As Japan observed the anniversary of last year’s earthquake and tsunami disaster in March, the country was yet to fully recover from the widespread destruction and the emotional trauma over losing so many lives. True to the Japanese ethos, the country and its people have stoically worked hard to put their lives back in order. Efforts to rebuild the damaged factories and physical infrastructure have progressed and production in most industries has now rebounded to pre-disaster levels. But the recovery in economic activity has been somewhat slow paced, as domestic consumer demand has not advanced as fast as expected while exports have been restricted by the relatively stronger yen. Though it now appears likely that some of these challenges will ease this year, Japan is yet to secure alternate energy sources to replace the stoppage of nearly all nuclear power plants. If left unaddressed, power shortages may be a significant roadblock that could derail the Japanese economy in the future.
Despite being the only country to have suffered a nuclear bomb attack, Japan has been one of the biggest proponents of nuclear energy generation over the last several decades. Before the tsunami that crippled the Fukushima nuclear plant, Japan had 54 nuclear power plants generating nearly 30% of the country’s electricity. In terms of aggregate nuclear power generation capacity, the country was third in the world behind the U.S. and France. Even after a 2007 earthquake partly damaged one of the world’s largest nuclear reactors in western Japan, nuclear energy was considered to be cleaner and more reliable than other sources. Accordingly, Japan had ambitious plans to increase the share of nuclear energy in total electricity generation to as high as 50% over the next two decades.
Surely, such lofty ambitions have been shelved after Fukushima. Only two reactors are operational now, but they too will be shut down later this year. Unlike his predecessor who wanted the country to plan for a nuclear-free future, Prime Minister Yoshihiko Noda has talked about restarting the nuclear plants after ensuring their safety. However, most Japanese remain skeptical. Last year, the government set up a panel of business leaders and other officials to come up with a long term energy policy. The Wall Street Journal reported that almost half of the panel members are not in favor of nuclear power.
Replacing the source of 30% of a country’s electricity supply is a Herculean task, even for an industrious nation like Japan. To make it even more difficult, Japan is very resource poor and is heavily dependent on fuel imports. While renewable energy sources such as wind and solar power have some potential, it will take several decades before capacities are built on a large scale. That leaves increasing the share of conventional fossil fuels such as coal and natural gas as the only option for Japan. Recognizing that the country needs to secure its long-term energy supplies, the Japanese government and the country’s corporations are now aggressively stepping up their investments in developing energy fields abroad.
One of the biggest initiatives in the Japanese quest to secure its energy future is unfolding in Darwin, Western Australia. A Japanese corporation is the majority owner of a massive $34 billion project to build a processing plant to convert natural gas from the offshore Ichthys oil & gas field into liquid form. The Liquefied Natural Gas (LNG) can then be easily transported on giant ships to Japan and other major markets, where it will be converted back into gas before being fed into electric generators. When the project goes on stream in 2016, it is expected to produce nearly 10% of Japan’s natural gas requirements.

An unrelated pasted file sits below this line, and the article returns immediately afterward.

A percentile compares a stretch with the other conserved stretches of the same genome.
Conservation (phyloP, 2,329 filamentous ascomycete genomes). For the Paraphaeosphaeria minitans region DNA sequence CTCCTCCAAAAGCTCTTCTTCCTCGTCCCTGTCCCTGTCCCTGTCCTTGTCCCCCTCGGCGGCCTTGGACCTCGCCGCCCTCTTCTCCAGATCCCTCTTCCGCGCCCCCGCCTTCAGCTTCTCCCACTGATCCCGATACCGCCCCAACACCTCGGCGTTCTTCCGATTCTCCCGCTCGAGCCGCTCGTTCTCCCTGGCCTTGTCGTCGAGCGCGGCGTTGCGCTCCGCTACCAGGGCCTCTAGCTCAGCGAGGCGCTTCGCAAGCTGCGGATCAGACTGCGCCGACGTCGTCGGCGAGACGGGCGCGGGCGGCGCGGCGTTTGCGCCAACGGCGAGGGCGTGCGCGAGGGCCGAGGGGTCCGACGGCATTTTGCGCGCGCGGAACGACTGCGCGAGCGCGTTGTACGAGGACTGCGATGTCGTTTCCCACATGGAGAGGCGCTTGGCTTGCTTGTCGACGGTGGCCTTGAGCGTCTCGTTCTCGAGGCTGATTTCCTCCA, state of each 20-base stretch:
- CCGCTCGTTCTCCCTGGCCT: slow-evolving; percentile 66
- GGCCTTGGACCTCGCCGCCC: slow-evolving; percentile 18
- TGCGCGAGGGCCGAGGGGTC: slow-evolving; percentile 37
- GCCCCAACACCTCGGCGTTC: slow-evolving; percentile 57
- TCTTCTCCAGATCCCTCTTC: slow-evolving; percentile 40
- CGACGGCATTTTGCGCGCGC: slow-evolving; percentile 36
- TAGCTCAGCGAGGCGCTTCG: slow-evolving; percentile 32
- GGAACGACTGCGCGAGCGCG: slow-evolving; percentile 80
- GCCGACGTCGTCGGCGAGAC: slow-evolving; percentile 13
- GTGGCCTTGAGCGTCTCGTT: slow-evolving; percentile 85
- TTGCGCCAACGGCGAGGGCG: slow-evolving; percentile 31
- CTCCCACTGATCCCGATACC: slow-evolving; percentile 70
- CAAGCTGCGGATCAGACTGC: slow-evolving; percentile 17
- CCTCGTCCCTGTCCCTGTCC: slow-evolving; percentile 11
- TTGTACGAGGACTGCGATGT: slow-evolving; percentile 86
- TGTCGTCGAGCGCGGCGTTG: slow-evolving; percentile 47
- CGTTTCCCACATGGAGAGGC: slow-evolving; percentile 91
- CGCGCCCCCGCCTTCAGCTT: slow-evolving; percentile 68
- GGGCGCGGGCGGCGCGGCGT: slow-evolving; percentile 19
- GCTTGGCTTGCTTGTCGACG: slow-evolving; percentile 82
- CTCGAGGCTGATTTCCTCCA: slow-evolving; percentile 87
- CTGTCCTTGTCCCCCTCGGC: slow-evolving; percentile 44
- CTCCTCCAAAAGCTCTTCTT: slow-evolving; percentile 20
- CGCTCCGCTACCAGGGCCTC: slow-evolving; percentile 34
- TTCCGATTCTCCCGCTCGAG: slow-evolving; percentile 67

Equally significant projects are on the drawing board in farther regions across the globe. A leading Japanese trading company is a member of a consortium that is developing the deepwater Rovuma natural gas field, off the coast of Mozambique in southeast Africa. The field is estimated to have at least 30 trillion cubic feet of natural gas reserves in place, and half of it is recoverable. Nearly half of the project’s output in the first phase will likely be shipped to Japan. To increase potential opportunities for energy investments, the Japanese government has recently signed an agreement with the government of Mozambique for cooperation in the area of natural resources.
North America, where there is an ongoing boom in natural gas production from shale deposits, is also on the radar screen of Japanese firms looking for investments. The sharp increase in supplies and the relatively slower demand growth have pulled down natural gas prices in Canada and the U.S. Prices in Japan are on an average seven times higher, making it commercially viable to convert the gas into LNG and ship it to Japan. The Cordova Embayment shale gas project, in the Canadian state of British Colombia, which has estimated reserves of 8 trillion cubic feet, is now half-owned by a consortium of Japanese electric utilities. Government-owned Japan Bank of International Cooperation and other Japanese lenders are financing this project. Japanese companies have also invested in other shale gas projects in Canada, as well as in Texas. Further, it has been reported that Japanese utilities may invest in a natural gas liquefaction plant near the Russian port city of Vladivostok.
During last summer when Japan was facing a severe decline in electricity generation, consumers readily answered to the government’s call to reduce consumption. However, Japanese policymakers have quickly and correctly realized that such noble responses from a strongly patriotic people are not the answer to the energy challenges facing the county. Now, the new long-term energy roadmap being drawn up in Tokyo will go a long way to help Japan lighten the gloom that engulfed the country when those giant waves came ashore last year.
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